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Kerber’s Farm A Growing Legacy 

Nick Volugaris shows off the fresh produce sold at Kerber’s Farm, which re-opened last Saturday.

The re-opening of Kerber’s Farm marks not only the continued producing fresh crops and chickens, but also a longstanding legacy in town. Last Saturday, a Huntington native unveiled the revitalized farm, which hatched in Huntington over half a century ago in 1941.

Fulfilling a dream realized, Huntington native Nick Volugaris purchased the farm in March after several attempts to buy the property from the former owner, who required a steep asking price, Volugaris said. When Voulgaris drove past the 309 W. Pulaski Road property in the winter and saw a broker was assigned to the property, he was quick to act.

“Kerber’s farm is sort of like a Huntington landmark; an iconic property that for a long time was slated for development…and I think the biggest thing people are responding well to is that it was really important to keep the name because of its conception in Huntington and the heritage,” Volugaris said, adding it would have been “sacrilegious” to change it.

The 1992 Huntington High School graduate said he used to visit the farm as a child. Now, as an adult, he questions why the farm fell into a state of disrepair. Volugaris said the farm stand was never fully closed and operated on a part-time basis, and was on the market for roughly five years.

Since Voulgaris took the reins, Kerber’s has undergone an extensive renovation including repairs to the chicken coop, the provisions store and the farm stand. In a few months’ time, the several barns on the property will be renovated.

Voulgaris said he began planting crops mid-May. The land has yielded baskets full of homegrown kale, tomatoes, peppers, string beans, lettuce and Swiss chard.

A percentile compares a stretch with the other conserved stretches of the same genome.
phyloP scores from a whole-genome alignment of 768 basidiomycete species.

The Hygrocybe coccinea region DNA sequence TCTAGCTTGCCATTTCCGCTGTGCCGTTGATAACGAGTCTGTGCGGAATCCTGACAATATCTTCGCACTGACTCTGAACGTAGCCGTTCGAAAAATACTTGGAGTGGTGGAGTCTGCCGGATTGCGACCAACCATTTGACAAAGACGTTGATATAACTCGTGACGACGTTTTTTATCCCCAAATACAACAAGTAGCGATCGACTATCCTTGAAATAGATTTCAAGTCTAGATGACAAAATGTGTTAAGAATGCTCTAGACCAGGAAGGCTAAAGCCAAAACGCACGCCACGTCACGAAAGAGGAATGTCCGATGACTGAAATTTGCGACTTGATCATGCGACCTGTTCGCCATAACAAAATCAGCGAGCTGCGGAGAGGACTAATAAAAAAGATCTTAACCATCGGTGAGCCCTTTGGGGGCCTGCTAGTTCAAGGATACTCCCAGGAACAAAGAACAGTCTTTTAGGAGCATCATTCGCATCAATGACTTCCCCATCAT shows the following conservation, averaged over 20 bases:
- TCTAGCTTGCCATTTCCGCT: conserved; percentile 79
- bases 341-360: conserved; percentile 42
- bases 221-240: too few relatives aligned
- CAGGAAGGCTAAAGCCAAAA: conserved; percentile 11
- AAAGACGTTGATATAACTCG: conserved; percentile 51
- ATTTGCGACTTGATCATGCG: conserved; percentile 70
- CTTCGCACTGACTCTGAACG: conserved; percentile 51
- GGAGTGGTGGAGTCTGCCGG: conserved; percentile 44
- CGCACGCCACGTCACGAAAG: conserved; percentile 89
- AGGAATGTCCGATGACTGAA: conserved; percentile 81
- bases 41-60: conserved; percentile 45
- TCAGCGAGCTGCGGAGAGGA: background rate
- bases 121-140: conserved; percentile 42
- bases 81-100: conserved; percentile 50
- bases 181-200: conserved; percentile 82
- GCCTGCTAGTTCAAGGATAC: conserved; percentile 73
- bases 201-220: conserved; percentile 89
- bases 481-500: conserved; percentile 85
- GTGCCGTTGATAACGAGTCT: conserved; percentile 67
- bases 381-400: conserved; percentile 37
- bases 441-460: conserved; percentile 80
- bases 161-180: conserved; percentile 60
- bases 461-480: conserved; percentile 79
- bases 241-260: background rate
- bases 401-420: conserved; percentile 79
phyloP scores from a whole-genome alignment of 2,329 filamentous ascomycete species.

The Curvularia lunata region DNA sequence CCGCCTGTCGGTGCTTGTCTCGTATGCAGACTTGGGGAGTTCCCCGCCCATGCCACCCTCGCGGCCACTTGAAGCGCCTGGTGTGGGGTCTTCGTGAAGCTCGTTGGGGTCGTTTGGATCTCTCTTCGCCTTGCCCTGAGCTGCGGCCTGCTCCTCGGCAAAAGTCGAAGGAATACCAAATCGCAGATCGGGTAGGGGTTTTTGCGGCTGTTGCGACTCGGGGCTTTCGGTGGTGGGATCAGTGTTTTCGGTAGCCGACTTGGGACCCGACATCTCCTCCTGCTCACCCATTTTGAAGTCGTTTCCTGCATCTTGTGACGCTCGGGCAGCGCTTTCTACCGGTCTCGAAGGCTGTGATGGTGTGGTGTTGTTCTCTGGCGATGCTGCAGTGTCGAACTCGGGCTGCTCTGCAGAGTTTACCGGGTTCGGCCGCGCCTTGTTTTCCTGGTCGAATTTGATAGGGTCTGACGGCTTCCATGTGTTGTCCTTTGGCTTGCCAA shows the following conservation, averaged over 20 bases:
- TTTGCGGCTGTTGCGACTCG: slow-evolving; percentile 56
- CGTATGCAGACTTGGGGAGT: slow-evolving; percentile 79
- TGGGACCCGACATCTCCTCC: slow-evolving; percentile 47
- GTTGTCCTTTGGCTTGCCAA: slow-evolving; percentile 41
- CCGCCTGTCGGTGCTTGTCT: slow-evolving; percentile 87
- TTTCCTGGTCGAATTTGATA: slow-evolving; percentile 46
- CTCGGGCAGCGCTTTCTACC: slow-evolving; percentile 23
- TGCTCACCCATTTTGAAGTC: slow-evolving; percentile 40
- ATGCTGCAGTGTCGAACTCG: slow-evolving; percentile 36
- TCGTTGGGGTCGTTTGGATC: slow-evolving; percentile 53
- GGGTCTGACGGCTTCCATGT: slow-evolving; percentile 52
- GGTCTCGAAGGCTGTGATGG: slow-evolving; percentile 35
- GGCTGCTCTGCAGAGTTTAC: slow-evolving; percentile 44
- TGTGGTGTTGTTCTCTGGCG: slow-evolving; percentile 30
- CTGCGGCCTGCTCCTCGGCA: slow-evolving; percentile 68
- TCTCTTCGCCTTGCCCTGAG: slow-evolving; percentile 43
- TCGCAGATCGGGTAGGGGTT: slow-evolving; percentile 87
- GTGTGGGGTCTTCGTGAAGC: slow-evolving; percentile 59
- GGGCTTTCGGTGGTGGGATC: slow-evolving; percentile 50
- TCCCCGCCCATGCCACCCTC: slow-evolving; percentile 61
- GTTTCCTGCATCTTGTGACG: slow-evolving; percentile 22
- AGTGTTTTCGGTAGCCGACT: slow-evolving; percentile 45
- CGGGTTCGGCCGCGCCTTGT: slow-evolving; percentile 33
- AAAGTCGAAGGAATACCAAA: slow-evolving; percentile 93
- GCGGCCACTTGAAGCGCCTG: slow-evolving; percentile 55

Kerber’s sells an eclectic, fresh variety of products including fresh vegetables, organic produce, coffee and baked goods. Once the 150-foot coop is renovated, the farm stand will sell eggs laid by hens on-site.

The owner also has several beekeeping habitats at the farm which he uses to make and package fresh honey, straight from the hive.

Volugaris, who has worked in the hospitality industry the majority of his adult life, said he has a farmer on hand and hired a pastry chef from the popular Manhattan bakery Monofuku Milk Bar.

“What’s interesting about our property is almost 14,000 cars pass by there a day, so the response has been pretty overwhelming. I think the public in general is happy and appreciates that this Long Island landmark has been save from [becoming] a cul-de-sac,” Volugaris said. “We’re trying to create this little ecosystem.”

Founded in 1941 by Earl Theodorson, the then 5-acre property was commissioned to sell poultry, and in 1944, Theodorson sold the farm to Peter Kerber, Huntington Town Historian Robert Hughes said.

Kerber built a concrete poultry house in 1946 and began advertising “fresh eggs” and “fresh killed poultry” four years later.

The farm operation is now set on a 2-acre property that Volugaris said he hopes will be organically certified in the near future. The business will remain open year-round, the owner said.

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